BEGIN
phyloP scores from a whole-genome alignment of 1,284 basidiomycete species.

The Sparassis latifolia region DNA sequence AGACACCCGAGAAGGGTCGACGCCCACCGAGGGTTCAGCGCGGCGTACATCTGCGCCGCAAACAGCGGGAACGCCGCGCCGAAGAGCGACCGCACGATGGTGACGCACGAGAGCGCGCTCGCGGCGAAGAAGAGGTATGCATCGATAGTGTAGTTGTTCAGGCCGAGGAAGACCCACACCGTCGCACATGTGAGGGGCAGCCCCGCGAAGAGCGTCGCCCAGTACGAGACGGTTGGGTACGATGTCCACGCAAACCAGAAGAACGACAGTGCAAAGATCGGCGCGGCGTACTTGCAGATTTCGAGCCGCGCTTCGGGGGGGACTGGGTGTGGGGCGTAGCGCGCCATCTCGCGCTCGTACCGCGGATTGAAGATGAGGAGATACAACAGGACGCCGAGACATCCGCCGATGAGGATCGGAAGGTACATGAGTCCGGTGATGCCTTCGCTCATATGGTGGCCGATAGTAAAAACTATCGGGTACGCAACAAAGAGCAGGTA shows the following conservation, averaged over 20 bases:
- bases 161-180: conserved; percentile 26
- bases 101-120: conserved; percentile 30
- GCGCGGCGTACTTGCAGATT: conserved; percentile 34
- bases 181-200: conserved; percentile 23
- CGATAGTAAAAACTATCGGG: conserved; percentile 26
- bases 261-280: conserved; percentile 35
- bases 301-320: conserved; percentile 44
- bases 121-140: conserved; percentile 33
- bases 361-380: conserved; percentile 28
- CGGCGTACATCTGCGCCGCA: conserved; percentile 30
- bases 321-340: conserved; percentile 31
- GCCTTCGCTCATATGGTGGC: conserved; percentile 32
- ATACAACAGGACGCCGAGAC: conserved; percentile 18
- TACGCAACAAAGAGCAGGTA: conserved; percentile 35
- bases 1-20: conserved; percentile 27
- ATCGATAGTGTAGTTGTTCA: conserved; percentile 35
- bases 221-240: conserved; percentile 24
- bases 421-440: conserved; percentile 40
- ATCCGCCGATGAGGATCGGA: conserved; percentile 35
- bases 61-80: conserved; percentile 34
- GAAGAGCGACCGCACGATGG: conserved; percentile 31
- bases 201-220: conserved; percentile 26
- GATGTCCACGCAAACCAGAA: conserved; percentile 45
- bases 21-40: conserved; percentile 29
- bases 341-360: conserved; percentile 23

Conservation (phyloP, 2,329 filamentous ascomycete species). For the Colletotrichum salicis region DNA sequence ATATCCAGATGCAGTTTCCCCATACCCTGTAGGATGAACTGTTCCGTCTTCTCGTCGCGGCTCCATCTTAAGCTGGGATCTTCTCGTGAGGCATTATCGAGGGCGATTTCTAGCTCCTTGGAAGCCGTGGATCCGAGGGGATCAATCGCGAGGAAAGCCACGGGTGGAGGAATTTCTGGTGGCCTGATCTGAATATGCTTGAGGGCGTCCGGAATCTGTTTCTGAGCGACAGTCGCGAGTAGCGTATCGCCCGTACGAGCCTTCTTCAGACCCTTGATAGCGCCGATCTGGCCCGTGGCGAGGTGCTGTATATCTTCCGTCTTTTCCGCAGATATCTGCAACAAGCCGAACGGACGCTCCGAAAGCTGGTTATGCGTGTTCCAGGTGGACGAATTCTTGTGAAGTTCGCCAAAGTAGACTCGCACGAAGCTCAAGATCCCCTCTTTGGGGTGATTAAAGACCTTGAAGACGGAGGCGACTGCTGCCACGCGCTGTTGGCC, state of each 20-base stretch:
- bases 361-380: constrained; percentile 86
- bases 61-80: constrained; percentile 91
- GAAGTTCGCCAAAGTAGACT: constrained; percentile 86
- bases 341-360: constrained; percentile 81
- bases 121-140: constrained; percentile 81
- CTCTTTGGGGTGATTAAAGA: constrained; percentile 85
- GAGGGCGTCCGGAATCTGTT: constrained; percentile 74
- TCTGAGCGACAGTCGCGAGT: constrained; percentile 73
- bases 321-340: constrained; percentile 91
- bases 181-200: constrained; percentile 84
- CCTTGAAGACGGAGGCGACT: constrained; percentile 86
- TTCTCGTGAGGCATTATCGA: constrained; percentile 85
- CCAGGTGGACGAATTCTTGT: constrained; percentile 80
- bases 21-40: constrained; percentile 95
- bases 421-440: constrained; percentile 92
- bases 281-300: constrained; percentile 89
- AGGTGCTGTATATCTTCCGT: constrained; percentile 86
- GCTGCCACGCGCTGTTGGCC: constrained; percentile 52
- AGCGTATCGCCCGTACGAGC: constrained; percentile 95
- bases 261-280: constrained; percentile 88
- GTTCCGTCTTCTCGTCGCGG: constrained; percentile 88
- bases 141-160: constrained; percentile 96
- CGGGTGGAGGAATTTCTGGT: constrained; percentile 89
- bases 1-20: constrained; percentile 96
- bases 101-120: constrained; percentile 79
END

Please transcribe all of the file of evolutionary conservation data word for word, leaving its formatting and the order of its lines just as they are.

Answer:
phyloP scores from a whole-genome alignment of 1,284 basidiomycete species.

The Sparassis latifolia region DNA sequence AGACACCCGAGAAGGGTCGACGCCCACCGAGGGTTCAGCGCGGCGTACATCTGCGCCGCAAACAGCGGGAACGCCGCGCCGAAGAGCGACCGCACGATGGTGACGCACGAGAGCGCGCTCGCGGCGAAGAAGAGGTATGCATCGATAGTGTAGTTGTTCAGGCCGAGGAAGACCCACACCGTCGCACATGTGAGGGGCAGCCCCGCGAAGAGCGTCGCCCAGTACGAGACGGTTGGGTACGATGTCCACGCAAACCAGAAGAACGACAGTGCAAAGATCGGCGCGGCGTACTTGCAGATTTCGAGCCGCGCTTCGGGGGGGACTGGGTGTGGGGCGTAGCGCGCCATCTCGCGCTCGTACCGCGGATTGAAGATGAGGAGATACAACAGGACGCCGAGACATCCGCCGATGAGGATCGGAAGGTACATGAGTCCGGTGATGCCTTCGCTCATATGGTGGCCGATAGTAAAAACTATCGGGTACGCAACAAAGAGCAGGTA shows the following conservation, averaged over 20 bases:
- bases 161-180: conserved; percentile 26
- bases 101-120: conserved; percentile 30
- GCGCGGCGTACTTGCAGATT: conserved; percentile 34
- bases 181-200: conserved; percentile 23
- CGATAGTAAAAACTATCGGG: conserved; percentile 26
- bases 261-280: conserved; percentile 35
- bases 301-320: conserved; percentile 44
- bases 121-140: conserved; percentile 33
- bases 361-380: conserved; percentile 28
- CGGCGTACATCTGCGCCGCA: conserved; percentile 30
- bases 321-340: conserved; percentile 31
- GCCTTCGCTCATATGGTGGC: conserved; percentile 32
- ATACAACAGGACGCCGAGAC: conserved; percentile 18
- TACGCAACAAAGAGCAGGTA: conserved; percentile 35
- bases 1-20: conserved; percentile 27
- ATCGATAGTGTAGTTGTTCA: conserved; percentile 35
- bases 221-240: conserved; percentile 24
- bases 421-440: conserved; percentile 40
- ATCCGCCGATGAGGATCGGA: conserved; percentile 35
- bases 61-80: conserved; percentile 34
- GAAGAGCGACCGCACGATGG: conserved; percentile 31
- bases 201-220: conserved; percentile 26
- GATGTCCACGCAAACCAGAA: conserved; percentile 45
- bases 21-40: conserved; percentile 29
- bases 341-360: conserved; percentile 23

Conservation (phyloP, 2,329 filamentous ascomycete species). For the Colletotrichum salicis region DNA sequence ATATCCAGATGCAGTTTCCCCATACCCTGTAGGATGAACTGTTCCGTCTTCTCGTCGCGGCTCCATCTTAAGCTGGGATCTTCTCGTGAGGCATTATCGAGGGCGATTTCTAGCTCCTTGGAAGCCGTGGATCCGAGGGGATCAATCGCGAGGAAAGCCACGGGTGGAGGAATTTCTGGTGGCCTGATCTGAATATGCTTGAGGGCGTCCGGAATCTGTTTCTGAGCGACAGTCGCGAGTAGCGTATCGCCCGTACGAGCCTTCTTCAGACCCTTGATAGCGCCGATCTGGCCCGTGGCGAGGTGCTGTATATCTTCCGTCTTTTCCGCAGATATCTGCAACAAGCCGAACGGACGCTCCGAAAGCTGGTTATGCGTGTTCCAGGTGGACGAATTCTTGTGAAGTTCGCCAAAGTAGACTCGCACGAAGCTCAAGATCCCCTCTTTGGGGTGATTAAAGACCTTGAAGACGGAGGCGACTGCTGCCACGCGCTGTTGGCC, state of each 20-base stretch:
- bases 361-380: constrained; percentile 86
- bases 61-80: constrained; percentile 91
- GAAGTTCGCCAAAGTAGACT: constrained; percentile 86
- bases 341-360: constrained; percentile 81
- bases 121-140: constrained; percentile 81
- CTCTTTGGGGTGATTAAAGA: constrained; percentile 85
- GAGGGCGTCCGGAATCTGTT: constrained; percentile 74
- TCTGAGCGACAGTCGCGAGT: constrained; percentile 73
- bases 321-340: constrained; percentile 91
- bases 181-200: constrained; percentile 84
- CCTTGAAGACGGAGGCGACT: constrained; percentile 86
- TTCTCGTGAGGCATTATCGA: constrained; percentile 85
- CCAGGTGGACGAATTCTTGT: constrained; percentile 80
- bases 21-40: constrained; percentile 95
- bases 421-440: constrained; percentile 92
- bases 281-300: constrained; percentile 89
- AGGTGCTGTATATCTTCCGT: constrained; percentile 86
- GCTGCCACGCGCTGTTGGCC: constrained; percentile 52
- AGCGTATCGCCCGTACGAGC: constrained; percentile 95
- bases 261-280: constrained; percentile 88
- GTTCCGTCTTCTCGTCGCGG: constrained; percentile 88
- bases 141-160: constrained; percentile 96
- CGGGTGGAGGAATTTCTGGT: constrained; percentile 89
- bases 1-20: constrained; percentile 96
- bases 101-120: constrained; percentile 79